Since I returned home, a darkness has grown in me as both I and our nation have failed to live up to the sacrifices of these young men and women. I had no expectation of “victory” in Afghanistan or Iraq, whatever that would mean. Nor did I expect some epiphany of strategic insight or remorse from the nation’s brain trust.
I just found that I could not square the negativity, pettiness and paranoia in the discourse of our country’s elders with the nobility and dedication of the men and women I had seen and served with in Afghanistan.
Over time, as I listened to the squabbling, I realized that about the only thing Americans agree on these days is gratitude bordering on reverence for our military. It troubled me that the sum total of consensus in our discourse is deference toward the defenders of our nation.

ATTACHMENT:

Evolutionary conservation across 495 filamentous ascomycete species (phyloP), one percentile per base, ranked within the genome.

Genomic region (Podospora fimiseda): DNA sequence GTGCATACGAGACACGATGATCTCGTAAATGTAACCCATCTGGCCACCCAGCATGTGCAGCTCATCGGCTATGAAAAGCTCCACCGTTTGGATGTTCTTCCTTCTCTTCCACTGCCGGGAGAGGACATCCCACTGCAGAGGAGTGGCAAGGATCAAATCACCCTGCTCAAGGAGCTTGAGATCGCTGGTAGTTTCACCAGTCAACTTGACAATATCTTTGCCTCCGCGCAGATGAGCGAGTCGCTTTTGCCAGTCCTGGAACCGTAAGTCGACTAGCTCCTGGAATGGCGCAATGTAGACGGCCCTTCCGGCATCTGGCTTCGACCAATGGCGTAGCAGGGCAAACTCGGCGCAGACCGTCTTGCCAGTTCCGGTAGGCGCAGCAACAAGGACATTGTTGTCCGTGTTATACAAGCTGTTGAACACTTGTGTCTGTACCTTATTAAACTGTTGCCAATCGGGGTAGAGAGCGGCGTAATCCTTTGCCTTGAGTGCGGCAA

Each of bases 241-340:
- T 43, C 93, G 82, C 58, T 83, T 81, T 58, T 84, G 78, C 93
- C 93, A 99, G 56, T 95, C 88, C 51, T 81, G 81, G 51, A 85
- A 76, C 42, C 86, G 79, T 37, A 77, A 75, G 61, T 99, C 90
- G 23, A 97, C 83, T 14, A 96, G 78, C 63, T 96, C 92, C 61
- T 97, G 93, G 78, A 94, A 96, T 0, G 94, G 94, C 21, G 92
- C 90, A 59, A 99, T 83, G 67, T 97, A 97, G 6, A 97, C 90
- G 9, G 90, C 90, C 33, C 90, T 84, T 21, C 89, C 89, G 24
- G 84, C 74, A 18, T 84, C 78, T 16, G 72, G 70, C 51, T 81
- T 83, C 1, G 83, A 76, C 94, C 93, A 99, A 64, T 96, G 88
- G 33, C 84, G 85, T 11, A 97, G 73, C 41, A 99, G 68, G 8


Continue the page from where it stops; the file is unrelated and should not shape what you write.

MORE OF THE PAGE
Eventually, it dawned on me that the focus on defense was the root of our problem.
Major Munson does not believe our best days happened weeks, months, or years ago. He believes — and I agree with him — that we are a clenched fist of defensiveness and anxiousness, waiting for any small reason to uncoil. When that happens, we will find that we are still quite capable of amazing accomplishments. We are not beaten. Not yet.